Renilda, an Umbra Institute staff member, is an Albanian woman who came to Italy about ten years ago and now her whole family is in Perugia. She’s been the one taking me to the doctor and translating for me, because although I probably could have done it myself, I’m still lacking some important Italian vocabulary to describe how I’ve been feeling. Anyway, when we were at the hospital the first time, a nurse walked by and kissed Renilda on both cheeks, and Renilda told me it was her aunt (in Italian, “zia”… I think this is cute, “zio” for uncle, “zia” for aunt, and a word we don’t have a parallel for in English, the both of them are “zii”). I’m not sure what the aunt’s name was, but they were so loving to each other and sat on either side of me as I sat and sipped some tea. Renilda rubbed my back with one hand as she and her aunt sat and discussed my condition in Italian and kept saying “Poverina, poverina” which means “Poor thing”… it was just such a maternal gesture on both of their parts that I felt a pang of homesickness. They were so loving, and had such a familiarity between them– I realized that that is what is so important to me. I think one thing I love about theatre is how an inevitable bond is formed every time you take an acting class, do a show, etc– it’s like a new addition to your family every time. Anyway, just before we left, the aunt kissed me on both cheeks and said “Ciao, bellissima,” and it was just so touching… and, both times Renilda has walked me to the hospital, we have walked arm in arm, and she has told me about her family and her husband, and how she loves that they all live in close proximity in Perugia. She explained what an Italian thing it is to be near your family, and I thought, surely I must be Italian because without my family nearby, I feel like a large part of me is missing.
Funnily enough, as I type this, my toes have gone numb again (it’s persistently cold in my apartment) and I miss them. Haha! They’ll come back soon.
Anyway, although I am getting used to being so far away, I will never be able to get used to being far away from my family. And I don’t think there’s anything wrong with it, because what is life without closeness, what is closeness without family, and what is family without love? I’ve never wanted to settle down and get married and have babies (and don’t worry dad, I’m not planning on it any time soon)– but I’m slowly comprehending the beauty of creating a family of my own one day. It’s just an interesting realization to come to– maybe for once, I’m a little behind everyone else on this, but I know that one day, I want that, too.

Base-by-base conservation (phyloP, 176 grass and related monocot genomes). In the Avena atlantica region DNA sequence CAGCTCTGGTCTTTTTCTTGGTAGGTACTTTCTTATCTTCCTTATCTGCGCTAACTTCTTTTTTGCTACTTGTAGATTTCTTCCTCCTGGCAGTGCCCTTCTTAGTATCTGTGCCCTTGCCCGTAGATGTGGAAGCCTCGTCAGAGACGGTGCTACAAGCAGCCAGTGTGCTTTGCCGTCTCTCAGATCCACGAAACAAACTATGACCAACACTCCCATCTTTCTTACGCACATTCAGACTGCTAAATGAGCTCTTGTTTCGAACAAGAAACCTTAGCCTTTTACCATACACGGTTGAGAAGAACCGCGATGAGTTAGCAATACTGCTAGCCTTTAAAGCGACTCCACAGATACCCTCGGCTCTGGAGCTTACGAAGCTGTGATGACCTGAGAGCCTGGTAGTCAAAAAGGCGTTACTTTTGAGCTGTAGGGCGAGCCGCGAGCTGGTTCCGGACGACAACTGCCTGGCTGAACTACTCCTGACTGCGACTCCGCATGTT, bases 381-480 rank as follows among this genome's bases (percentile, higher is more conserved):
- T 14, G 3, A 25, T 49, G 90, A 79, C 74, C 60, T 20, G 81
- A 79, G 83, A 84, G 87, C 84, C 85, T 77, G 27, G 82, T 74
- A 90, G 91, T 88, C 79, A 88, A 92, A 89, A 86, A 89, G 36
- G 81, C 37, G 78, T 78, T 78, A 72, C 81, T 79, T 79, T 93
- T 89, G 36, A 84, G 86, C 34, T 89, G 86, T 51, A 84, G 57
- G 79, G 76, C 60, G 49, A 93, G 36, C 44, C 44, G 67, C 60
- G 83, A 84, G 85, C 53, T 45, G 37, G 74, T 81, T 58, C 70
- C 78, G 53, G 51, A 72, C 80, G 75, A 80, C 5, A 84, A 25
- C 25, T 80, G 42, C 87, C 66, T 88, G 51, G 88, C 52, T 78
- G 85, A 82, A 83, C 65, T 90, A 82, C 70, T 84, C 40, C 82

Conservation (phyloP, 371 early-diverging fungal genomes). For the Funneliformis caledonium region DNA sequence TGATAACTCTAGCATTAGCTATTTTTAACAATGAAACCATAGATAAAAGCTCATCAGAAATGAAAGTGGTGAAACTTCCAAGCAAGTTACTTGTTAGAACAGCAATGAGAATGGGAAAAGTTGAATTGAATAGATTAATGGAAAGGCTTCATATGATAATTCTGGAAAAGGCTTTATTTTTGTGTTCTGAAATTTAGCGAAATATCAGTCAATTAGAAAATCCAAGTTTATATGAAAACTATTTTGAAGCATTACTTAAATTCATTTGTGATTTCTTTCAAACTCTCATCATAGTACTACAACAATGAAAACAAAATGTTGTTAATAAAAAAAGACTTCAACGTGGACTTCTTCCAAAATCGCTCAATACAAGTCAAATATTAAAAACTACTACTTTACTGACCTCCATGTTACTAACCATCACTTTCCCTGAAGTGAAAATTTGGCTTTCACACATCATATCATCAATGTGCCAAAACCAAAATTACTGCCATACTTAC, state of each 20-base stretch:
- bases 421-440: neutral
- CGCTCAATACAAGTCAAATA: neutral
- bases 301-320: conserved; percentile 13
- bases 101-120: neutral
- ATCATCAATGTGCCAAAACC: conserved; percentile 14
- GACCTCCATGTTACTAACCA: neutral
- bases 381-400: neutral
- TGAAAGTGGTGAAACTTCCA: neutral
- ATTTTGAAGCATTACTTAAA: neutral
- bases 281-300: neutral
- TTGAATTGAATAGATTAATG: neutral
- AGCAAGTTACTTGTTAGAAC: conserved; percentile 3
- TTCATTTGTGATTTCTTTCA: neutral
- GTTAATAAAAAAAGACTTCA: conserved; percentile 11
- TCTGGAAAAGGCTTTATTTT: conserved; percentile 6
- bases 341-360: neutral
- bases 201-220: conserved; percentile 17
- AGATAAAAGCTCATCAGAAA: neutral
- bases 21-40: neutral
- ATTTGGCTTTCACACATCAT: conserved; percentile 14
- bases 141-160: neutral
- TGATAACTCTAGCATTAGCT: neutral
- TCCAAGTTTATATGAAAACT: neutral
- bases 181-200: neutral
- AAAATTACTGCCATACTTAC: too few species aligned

I’ll admit it, I’ve become a sap, a sentimental, since being here… the last thing I expected to happen! But, here it is, and here I am… who would have thought, certainly not me– that I would come to a foreign country, excited about the uniqueness of the concept… almost here for the purpose of growing into an even more independent and “different” person than everyone else– and find myself to be more normal than I have ever wanted to be or thought myself to be. And I’m strangely okay with it. In fact, I feel more normal here, in a strange place, being normal, than I do in a normal place, being different. I’m much more okay with blending into the walls here than I’ve ever been at home. Now, when I come home, I’m not sure if I’ll revert, but for now… that’s where I am.
A lot of this might not make a ton of sense unless you know me really well, so for those of you that don’t, you can skip this one. But, for those of you that do, I know you understand…
Right now, out my window, is the most beautiful blue sky with poofy, glowing, cotton-ball clouds. Today the visibility is for miles… in fact, I can see mountain tops that are usually not visible due to valley fog. The rooftops are dry, the streets aren’t damp, and it’s cold– and you’d never know that yesterday, it snowed for hours.
Love you guys. Kisses on both cheeks, AND hugs… because that’s one thing we don’t do a ton of here in Italy. I sure miss hugs.
And my toes are back!